Talk of the potential for a currency war is a major issue facing the global economy, say ING economists.
In the March 2013 economic update video for eZonomics, ING head of macroeconomics Maarten Leen says the weakening of the Japanese yen under policy from the new government sparked the latest fears. A couple of years ago Brazil and China were in the spotlight for similar reasons.
What is a currency war?
The term currency war typically refers to a situation when several countries try to weaken their currencies at the same time to try to stimulate their economies. A weaker currency can stimulate exports because goods sold abroad become cheaper. But because not all currencies can be weak at the same time, problems can occur.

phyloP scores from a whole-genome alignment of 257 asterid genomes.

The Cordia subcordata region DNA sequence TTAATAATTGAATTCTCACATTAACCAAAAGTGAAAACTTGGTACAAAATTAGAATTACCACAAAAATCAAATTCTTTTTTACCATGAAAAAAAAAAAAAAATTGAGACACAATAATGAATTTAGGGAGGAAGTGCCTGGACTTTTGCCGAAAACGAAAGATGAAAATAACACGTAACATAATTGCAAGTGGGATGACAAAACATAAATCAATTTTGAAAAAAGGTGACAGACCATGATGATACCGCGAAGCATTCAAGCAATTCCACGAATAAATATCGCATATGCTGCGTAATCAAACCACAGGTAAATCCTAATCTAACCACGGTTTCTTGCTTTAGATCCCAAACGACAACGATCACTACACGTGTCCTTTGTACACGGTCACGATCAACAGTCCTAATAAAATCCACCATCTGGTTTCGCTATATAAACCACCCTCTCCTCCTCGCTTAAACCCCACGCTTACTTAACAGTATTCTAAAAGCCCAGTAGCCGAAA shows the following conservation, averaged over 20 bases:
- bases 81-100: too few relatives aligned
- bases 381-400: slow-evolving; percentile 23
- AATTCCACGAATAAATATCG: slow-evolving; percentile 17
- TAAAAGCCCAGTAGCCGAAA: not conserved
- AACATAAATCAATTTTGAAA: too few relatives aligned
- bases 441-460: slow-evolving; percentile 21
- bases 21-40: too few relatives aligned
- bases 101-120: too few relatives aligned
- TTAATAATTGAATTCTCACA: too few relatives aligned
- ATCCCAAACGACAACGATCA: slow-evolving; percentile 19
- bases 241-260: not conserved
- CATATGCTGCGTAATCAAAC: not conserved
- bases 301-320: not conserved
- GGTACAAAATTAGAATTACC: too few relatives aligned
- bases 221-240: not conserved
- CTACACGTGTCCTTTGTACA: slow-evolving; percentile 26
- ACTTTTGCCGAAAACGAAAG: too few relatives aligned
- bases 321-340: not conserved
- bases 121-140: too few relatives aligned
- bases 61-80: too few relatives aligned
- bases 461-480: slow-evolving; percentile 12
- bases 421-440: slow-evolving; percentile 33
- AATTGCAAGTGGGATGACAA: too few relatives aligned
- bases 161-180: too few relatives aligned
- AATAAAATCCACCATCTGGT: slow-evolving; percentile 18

Leen says that if a currency war started, the reality is it could “probably not” be won as the main global economies all have the same devices at their disposal to weaken currencies.
“The fall in the Japanese yen may be a ‘one –off’ event but with growth low and unemployment high in many countries at the moment, we cannot be sure,” he says. “There are no winners in a currency war. That is why it is best avoided.”
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